James Kelly was hungry and looking for something to eat. He tried to find it in a trash bin near Houston City Hall.
For that, the man, who said he spent about nine years in the Navy but fell on hard times, was ticketed by a Houston police officer.
According to his copy of the citation, Kelly, 44, was charged on Thursday with "disturbing the contents of a garbage can in (the) downtown business district."
"I was just basically looking for something to eat," Kelly said Monday night. "I wasn't in a real good mood."
Houston city officials referred questions about the citation to the Houston Police Department.
HPD issued a short statement: "The ordinance is specific to the Central Business District. It is a violation for anyone to remove any contents of any bin, bag or other container that has been placed for collection of garbage, trash or recyclable materials. An officer has probable cause to issue such a citation when a person is seen opening a lid and rummaging through contents of a dumpster or trash can."
But, in a later email, Houston city officials said a charitable food service event was happening at James Bute Park in downtown Houston at the same time Kelly was being issued the citation.
Kelly's supporters said the charge against him is a result of the city's efforts last year to regulate feeding Houston's homeless population.
"Now, when they try to feed themselves anyway possible, they make that a crime as well," said Houston attorney Randall Kallinen, who is representing Kelly.
"It's crazy to have a law where you can't look through things that are being discarded," Kallinen said. "People are always looking for cans and so forth — that's part of recycling."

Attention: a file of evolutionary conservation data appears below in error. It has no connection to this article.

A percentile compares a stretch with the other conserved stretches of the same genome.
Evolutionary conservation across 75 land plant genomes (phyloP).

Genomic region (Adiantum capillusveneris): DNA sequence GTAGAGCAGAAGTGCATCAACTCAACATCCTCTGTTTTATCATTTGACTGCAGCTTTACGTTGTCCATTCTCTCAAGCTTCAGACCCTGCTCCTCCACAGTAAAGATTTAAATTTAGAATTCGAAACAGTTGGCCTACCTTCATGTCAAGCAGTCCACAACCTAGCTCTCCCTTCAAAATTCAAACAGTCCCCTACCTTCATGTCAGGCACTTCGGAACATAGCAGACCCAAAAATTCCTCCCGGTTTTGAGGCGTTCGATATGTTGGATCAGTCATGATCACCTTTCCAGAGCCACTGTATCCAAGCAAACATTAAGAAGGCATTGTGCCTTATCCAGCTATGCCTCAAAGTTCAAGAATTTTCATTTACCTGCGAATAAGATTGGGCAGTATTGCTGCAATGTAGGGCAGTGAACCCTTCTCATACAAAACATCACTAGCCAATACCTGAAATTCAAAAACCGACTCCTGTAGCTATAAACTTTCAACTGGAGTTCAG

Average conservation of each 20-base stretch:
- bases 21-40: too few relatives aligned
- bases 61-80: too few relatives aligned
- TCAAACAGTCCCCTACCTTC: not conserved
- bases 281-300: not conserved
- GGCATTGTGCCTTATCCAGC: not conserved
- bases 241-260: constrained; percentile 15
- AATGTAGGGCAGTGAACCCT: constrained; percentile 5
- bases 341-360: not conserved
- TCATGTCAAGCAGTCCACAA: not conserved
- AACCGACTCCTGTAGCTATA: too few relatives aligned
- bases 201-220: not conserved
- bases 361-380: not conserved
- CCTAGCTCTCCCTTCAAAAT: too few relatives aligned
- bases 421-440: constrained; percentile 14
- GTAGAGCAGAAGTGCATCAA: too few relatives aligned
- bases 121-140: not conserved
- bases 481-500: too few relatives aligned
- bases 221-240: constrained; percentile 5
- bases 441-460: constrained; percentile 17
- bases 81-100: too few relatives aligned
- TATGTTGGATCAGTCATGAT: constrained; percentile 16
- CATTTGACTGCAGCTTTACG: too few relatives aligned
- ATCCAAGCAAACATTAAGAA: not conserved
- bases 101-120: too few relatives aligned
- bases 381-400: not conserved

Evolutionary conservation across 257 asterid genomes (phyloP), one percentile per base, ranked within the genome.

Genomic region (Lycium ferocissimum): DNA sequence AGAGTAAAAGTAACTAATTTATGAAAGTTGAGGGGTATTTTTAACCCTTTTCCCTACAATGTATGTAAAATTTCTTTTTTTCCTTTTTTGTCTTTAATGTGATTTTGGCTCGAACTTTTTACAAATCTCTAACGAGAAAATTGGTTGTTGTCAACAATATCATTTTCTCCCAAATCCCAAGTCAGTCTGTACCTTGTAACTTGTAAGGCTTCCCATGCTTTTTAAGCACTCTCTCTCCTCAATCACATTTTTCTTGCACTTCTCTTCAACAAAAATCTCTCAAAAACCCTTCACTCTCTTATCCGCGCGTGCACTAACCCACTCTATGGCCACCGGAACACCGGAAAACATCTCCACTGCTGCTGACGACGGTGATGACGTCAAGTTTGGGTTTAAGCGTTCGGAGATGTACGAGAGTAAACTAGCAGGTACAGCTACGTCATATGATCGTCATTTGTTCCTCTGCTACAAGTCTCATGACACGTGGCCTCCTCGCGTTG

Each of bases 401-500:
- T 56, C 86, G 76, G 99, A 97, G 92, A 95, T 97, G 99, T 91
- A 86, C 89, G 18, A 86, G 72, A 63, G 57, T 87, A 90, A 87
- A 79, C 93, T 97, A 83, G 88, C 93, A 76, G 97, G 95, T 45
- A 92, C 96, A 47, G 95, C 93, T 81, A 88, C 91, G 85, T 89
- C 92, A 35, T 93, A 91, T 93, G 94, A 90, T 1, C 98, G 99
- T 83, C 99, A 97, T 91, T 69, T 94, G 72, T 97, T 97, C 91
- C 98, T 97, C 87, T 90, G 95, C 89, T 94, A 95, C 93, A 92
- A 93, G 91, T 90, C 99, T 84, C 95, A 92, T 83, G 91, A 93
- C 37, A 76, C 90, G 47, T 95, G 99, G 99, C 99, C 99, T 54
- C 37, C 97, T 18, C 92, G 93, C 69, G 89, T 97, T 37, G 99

Kelly said he spent three years as a Navy hospital corpsman attached to a Marine Corps rifle company in Camp Pendleton, Calif., and six more years in the fleet based in San Diego.
Kelly said he left the service in about 1990 as a Petty Officer Second Class. He was almost halfway to receiving a full 20-year pension.
"I kick myself in the posterior for ever getting out. If I had known what I know now, I would have stayed in and gotten my retirement," he said.
Kelly said he's also having problems applying with the Veterans Administration because he doesn't have the necessary identification.
Kelly's military service could not be independently verified late Monday.
Kelly, originally from northwest Tennessee, said he's only been in Houston for a "short while."
"I didn't plan on landing here," he said Monday. "I'm trying to get to California where my daughter lives."
Later Monday, Kallinen said groups had been reaching out to try and help Kelly. "It lifts my heart to hear that people do care. All too often, you feel nobody gives a damn whether you live or die," Kelly said.
Even with the recent spate of publicity about his case, Kelly said his living arrangements in Houston were still up in the air. "These people are not homeless by choice. They are homeless because there is just no place for them," Kallinen said.source